Trump insists 'nobody disobeys my orders' after Mueller report cited numerous examples of aides disobeying his orders

  • President Donald Trump said on Monday that his staff members follow his orders.
  • “Nobody disobeys my orders,” Trump told CNN’s Kaitlan Collins when she asked whether he was worried about his advisers ignoring his directives.
  • The remark came after the special counsel Robert Mueller’s report painted a picture of a chaotic White House and a president whose aides routinely refused to follow his orders.
  • Visit Business Insider’s homepage for more stories.

Days after the special counsel Robert Mueller’s final report in the Russia investigation landed with a bang, President Donald Trump told reporters that his staff follows his directives.

The comments came after Mueller’s report painted the picture of a chaotic White House and a president who felt besieged by a sprawling investigation into Russia’s interference in the 2016 US election and whether members of his campaign conspired with Moscow in the effort. Trump was also personally investigated over whether he sought to obstruct justice in the inquiry.

In the obstruction probe, Mueller found that Trump’s “efforts to influence the investigation were mostly unsuccessful, but that is largely because the persons who surrounded the President declined to carry out orders or accede to his requests.”

The report, which was released on Thursday with light redactions, identified at least 10 current or former staffers who refused to follow the president’s orders, including former FBI Director James Comey, the former advisers Corey Lewandowski and Rick Dearborn, former New Jersey Gov. Chris Christie, and former White House counsel Don McGahn.

Read more: Mueller’s report carved the overarching theme of Trump’s wild presidency into stone

On Monday, CNN’s Kaitlan Collins asked the president whether he was worried about his staff disobeying his orders, as the Mueller report depicted.

“Nobody disobeys my orders,” Trump replied.

The president and his allies initially took a victory lap after Attorney General William Barr announced – before the report was released – that Mueller found “no collusion” between the Trump campaign and the Russian government.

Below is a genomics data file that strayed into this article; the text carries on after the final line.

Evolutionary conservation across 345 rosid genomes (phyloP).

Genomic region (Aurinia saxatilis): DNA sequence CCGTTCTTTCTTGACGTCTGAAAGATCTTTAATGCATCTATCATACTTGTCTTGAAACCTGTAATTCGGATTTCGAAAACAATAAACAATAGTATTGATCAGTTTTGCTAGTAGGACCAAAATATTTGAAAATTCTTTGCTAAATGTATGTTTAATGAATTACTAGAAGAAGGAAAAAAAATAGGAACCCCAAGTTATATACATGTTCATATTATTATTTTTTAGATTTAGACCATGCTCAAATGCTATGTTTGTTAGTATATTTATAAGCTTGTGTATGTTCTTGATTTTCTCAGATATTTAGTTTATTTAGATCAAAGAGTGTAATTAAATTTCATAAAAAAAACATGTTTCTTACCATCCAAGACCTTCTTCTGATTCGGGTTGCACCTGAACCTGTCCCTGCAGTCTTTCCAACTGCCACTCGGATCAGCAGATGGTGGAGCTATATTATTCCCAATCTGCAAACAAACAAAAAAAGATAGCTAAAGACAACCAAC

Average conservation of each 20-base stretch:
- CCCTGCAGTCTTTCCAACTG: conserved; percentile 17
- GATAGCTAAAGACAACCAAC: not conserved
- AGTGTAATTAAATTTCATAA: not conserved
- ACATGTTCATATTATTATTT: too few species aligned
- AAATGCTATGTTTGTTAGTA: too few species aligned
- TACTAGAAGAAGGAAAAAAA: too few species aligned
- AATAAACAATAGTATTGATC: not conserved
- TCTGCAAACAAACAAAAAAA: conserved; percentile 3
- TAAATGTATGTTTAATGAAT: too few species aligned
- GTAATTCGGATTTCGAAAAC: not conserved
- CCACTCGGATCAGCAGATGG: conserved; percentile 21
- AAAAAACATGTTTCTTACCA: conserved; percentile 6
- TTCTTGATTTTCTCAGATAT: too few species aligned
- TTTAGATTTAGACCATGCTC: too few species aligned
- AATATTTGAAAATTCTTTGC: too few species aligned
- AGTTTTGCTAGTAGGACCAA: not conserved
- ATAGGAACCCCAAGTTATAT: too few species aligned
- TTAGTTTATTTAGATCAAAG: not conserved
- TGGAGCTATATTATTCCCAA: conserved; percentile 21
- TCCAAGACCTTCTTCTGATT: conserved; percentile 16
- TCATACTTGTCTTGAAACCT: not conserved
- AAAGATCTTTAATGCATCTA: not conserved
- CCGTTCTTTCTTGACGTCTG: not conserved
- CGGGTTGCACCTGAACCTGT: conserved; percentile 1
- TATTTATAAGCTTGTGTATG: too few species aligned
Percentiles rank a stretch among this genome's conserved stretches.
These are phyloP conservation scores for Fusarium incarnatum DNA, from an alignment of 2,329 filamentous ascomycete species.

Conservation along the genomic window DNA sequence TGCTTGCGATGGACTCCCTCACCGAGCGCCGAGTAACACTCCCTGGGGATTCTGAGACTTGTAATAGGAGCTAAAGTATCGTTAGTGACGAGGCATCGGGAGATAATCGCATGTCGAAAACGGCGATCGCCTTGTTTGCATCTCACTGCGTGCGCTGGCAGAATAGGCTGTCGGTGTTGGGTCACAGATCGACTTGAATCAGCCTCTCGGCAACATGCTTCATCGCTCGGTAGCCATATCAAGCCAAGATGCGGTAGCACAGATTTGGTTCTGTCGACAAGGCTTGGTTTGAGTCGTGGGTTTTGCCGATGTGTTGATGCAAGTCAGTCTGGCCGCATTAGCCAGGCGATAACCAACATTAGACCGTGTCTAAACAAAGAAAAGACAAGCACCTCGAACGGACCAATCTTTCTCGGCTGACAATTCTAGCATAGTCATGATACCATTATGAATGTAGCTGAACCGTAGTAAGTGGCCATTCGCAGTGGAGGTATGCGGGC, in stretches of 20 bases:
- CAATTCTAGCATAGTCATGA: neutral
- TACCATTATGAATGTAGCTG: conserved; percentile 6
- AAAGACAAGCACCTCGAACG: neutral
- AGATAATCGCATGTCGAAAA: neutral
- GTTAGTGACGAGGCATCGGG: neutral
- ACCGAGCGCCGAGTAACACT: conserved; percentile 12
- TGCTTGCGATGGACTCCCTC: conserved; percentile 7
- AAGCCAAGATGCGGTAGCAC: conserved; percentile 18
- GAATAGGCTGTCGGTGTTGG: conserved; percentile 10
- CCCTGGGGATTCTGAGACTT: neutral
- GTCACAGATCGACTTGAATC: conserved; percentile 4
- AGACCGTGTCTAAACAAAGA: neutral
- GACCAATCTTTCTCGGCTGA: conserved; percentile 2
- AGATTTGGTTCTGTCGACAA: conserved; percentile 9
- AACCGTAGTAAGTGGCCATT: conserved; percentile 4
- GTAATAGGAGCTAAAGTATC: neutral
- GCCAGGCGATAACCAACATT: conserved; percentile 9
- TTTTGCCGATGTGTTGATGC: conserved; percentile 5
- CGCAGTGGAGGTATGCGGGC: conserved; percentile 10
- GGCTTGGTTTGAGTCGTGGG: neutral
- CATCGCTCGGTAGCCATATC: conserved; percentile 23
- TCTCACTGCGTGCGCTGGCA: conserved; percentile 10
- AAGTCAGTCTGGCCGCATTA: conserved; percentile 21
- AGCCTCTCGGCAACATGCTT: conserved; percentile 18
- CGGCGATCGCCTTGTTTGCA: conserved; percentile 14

Mueller declined to make a “traditional prosecutorial judgment” in the obstruction case, but Barr concluded there was not sufficient evidence to charge Trump with an obstruction crime.

Trump’s allies painted Barr’s remarks as being a “total and complete exoneration” of the president despite the fact that Mueller’s report explicitly stated that it “did not exonerate” him.

But Trump’s legal team, which got to look at the report in the days before it was released, is said to have become increasingly uneasy about its contents, especially in regard to the obstruction probe. In particular, Trump’s lawyers were said to be worried about what it said about McGahn’s conversations with Trump.

Read more: About 33% of Americans think the Mueller report implicates Trump

Trump, meanwhile, is reportedly fixated on the report’s characterization of how his subordinates routinely ignored his commands to avoid being implicated in the Russia probe.

People close to the president told CNN he is newly furious at many of those people, McGahn in particular, for disregarding his orders.

Indeed, the president appeared to target McGahn in an early-morning tweetstorm last week, in which he accused people who spoke with Mueller’s office of making statements that were “total bulls—.”

McGahn took extensive notes of his conversations with the president, according to Mueller’s report.

“Statements are made about me by certain people in the Crazy Mueller Report, in itself written by 18 Angry Democrat Trump Haters, which are fabricated & totally untrue,” the president tweeted. “Watch out for people that take so-called ‘notes,’ when the notes never existed until needed.”

Trump added: “I never agreed to testify, it was not necessary for me to respond to statements made in the ‘Report’ about me, some of which are total bulls— & only given to make the other person look good (or me to look bad). This was an Illegally Started Hoax that never should have happened.”

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